The answer will need to come from within the organization and that means either riding the current tandem that Kyle Dubas invested in this offseason or trying out someone on the Marlies. Jack Campbell has shown enough evidence that he can play better than his recent stretch but it remains to be seen how long he’ll be sidelined with a rib injury. Petr Mrazek has had his moments but confidence from the fan base and the team is at an all-time low, with his upcoming start against the Sabres on Sunday a make-or-break scenario. Joseph Woll showed promise in his brief stint with the top club, but will likely need more time before getting an extended look. And Michael Hutchinson, god bless him, is better off with the Marlies.
I know this may seem crazy at first glance, but it might be worth giving Erik Kallgren a longer look beyond Sunday. He showed flashes of a stable netminder with sound positioning and confidence that helped spark a comeback that gave his team a valuable point in the standings. He’s also at the ideal age to start getting meaningful minutes at the top club. Sure his numbers of late haven’t been stellar, but the Marlies struggles on the PK have been well documented.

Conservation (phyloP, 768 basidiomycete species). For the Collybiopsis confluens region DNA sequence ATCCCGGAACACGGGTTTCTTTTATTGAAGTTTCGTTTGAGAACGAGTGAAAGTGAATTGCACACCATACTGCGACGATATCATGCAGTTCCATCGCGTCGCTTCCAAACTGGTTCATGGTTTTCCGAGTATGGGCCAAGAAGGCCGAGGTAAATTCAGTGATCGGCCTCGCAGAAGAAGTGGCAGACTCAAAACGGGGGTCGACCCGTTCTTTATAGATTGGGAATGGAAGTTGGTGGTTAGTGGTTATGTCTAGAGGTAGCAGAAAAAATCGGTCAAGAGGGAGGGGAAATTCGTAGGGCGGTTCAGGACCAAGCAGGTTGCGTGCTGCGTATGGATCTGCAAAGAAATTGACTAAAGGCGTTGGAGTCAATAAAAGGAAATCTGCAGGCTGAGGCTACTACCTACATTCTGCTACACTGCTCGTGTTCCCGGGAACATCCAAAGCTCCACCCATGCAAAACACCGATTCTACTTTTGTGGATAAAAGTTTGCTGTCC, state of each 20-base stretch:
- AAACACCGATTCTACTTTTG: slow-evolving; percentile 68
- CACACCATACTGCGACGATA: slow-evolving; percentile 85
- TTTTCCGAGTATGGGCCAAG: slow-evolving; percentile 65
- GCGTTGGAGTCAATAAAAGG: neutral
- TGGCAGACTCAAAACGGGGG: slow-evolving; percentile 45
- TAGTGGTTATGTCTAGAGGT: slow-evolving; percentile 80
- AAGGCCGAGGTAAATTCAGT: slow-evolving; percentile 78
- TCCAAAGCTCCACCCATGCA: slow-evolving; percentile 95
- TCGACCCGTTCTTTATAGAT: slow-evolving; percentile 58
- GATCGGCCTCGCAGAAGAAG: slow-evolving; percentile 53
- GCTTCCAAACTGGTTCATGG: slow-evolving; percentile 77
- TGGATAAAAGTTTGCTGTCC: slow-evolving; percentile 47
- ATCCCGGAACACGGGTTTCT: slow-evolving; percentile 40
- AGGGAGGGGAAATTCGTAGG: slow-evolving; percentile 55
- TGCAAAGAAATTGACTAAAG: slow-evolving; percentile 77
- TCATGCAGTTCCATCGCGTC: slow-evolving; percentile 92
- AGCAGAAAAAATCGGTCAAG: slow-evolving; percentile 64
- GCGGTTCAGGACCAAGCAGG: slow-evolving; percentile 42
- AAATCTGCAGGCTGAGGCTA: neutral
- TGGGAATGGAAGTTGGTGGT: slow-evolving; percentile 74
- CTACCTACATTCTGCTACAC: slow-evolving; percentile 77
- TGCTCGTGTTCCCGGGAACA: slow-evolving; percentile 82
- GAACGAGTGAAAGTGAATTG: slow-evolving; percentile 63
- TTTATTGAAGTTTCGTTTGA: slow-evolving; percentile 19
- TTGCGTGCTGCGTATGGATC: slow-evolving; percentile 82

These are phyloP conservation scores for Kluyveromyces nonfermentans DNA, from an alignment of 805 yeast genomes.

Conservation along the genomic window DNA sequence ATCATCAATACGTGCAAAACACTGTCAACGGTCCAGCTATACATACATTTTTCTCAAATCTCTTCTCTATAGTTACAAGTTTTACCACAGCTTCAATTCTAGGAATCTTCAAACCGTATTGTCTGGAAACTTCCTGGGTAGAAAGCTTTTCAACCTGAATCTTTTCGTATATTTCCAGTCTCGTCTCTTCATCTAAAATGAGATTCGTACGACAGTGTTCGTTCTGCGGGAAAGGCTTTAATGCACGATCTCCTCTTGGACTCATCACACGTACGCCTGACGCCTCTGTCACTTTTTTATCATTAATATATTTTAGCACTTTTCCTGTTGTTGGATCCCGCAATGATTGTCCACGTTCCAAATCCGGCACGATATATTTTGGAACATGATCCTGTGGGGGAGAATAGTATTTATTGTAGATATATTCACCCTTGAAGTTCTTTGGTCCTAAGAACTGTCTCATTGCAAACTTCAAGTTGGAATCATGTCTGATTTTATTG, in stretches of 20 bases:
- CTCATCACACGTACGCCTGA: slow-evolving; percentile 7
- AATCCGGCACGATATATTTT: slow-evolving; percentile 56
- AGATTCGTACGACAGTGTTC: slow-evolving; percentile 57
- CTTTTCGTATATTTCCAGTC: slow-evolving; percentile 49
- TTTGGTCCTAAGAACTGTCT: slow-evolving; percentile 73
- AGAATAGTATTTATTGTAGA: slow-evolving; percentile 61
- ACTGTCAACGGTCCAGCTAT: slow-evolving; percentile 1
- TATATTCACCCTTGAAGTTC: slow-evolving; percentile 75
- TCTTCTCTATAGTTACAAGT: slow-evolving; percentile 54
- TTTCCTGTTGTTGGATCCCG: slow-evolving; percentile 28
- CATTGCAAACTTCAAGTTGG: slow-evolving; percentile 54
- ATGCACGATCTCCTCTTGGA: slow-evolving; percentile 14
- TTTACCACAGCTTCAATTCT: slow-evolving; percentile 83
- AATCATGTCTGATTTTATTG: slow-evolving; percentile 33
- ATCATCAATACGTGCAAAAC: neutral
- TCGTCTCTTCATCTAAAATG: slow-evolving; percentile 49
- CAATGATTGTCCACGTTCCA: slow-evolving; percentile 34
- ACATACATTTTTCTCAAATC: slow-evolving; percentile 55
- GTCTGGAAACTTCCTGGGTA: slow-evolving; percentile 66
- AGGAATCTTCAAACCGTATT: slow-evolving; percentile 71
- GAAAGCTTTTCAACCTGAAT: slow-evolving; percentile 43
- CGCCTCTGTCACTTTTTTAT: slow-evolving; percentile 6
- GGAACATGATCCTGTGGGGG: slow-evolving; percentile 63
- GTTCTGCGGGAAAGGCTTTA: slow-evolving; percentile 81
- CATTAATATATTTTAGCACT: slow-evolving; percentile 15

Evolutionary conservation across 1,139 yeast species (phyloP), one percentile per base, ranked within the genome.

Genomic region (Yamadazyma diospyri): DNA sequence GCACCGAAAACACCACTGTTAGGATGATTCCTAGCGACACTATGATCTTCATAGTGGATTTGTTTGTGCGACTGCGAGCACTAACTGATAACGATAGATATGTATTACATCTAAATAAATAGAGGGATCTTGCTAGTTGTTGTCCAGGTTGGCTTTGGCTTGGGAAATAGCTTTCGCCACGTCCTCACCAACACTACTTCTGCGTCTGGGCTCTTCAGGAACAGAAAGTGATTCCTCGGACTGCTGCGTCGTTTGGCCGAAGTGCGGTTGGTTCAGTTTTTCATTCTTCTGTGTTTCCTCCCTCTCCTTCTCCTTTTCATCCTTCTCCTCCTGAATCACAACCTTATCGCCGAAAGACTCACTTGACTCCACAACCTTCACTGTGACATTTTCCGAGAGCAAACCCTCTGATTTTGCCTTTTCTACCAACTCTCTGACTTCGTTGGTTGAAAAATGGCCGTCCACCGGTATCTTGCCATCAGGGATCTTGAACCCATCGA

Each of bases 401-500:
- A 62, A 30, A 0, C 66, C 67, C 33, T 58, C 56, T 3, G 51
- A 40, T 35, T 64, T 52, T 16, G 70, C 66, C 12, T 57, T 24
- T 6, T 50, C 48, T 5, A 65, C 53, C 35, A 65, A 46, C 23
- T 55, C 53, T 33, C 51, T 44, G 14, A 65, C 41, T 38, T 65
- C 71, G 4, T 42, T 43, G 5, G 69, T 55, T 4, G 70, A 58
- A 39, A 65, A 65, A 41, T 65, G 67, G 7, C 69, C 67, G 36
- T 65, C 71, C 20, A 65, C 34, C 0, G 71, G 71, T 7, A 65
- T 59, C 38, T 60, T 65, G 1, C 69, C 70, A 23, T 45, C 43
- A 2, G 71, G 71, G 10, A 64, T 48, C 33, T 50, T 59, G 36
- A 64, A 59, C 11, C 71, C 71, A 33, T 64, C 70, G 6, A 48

If the Leafs are going to make a big change in the crease, that move will likely not come until the offseason. So in the meantime, it’s time to take a serious look at the options already there and hope to find a spark somewhere. Otherwise, there will be a lot of restless fans dreading the postseason.
I think there’s two ways to approach this problem ahead of the deadline. Toronto either has to ride with their two current goaltenders or they have to trade for one.
When looking at Jack Campbell and Petr Mrazek, both have been good goalies for a long time. Neither of the two are at the age where they should start playing bad. Maybe it’s a rough stretch or it very well could be that one is falling off.
If they go down that route, they’ll be risking a lot. What if neither find there way? What if one of them gets injured again (after Campbell returns)?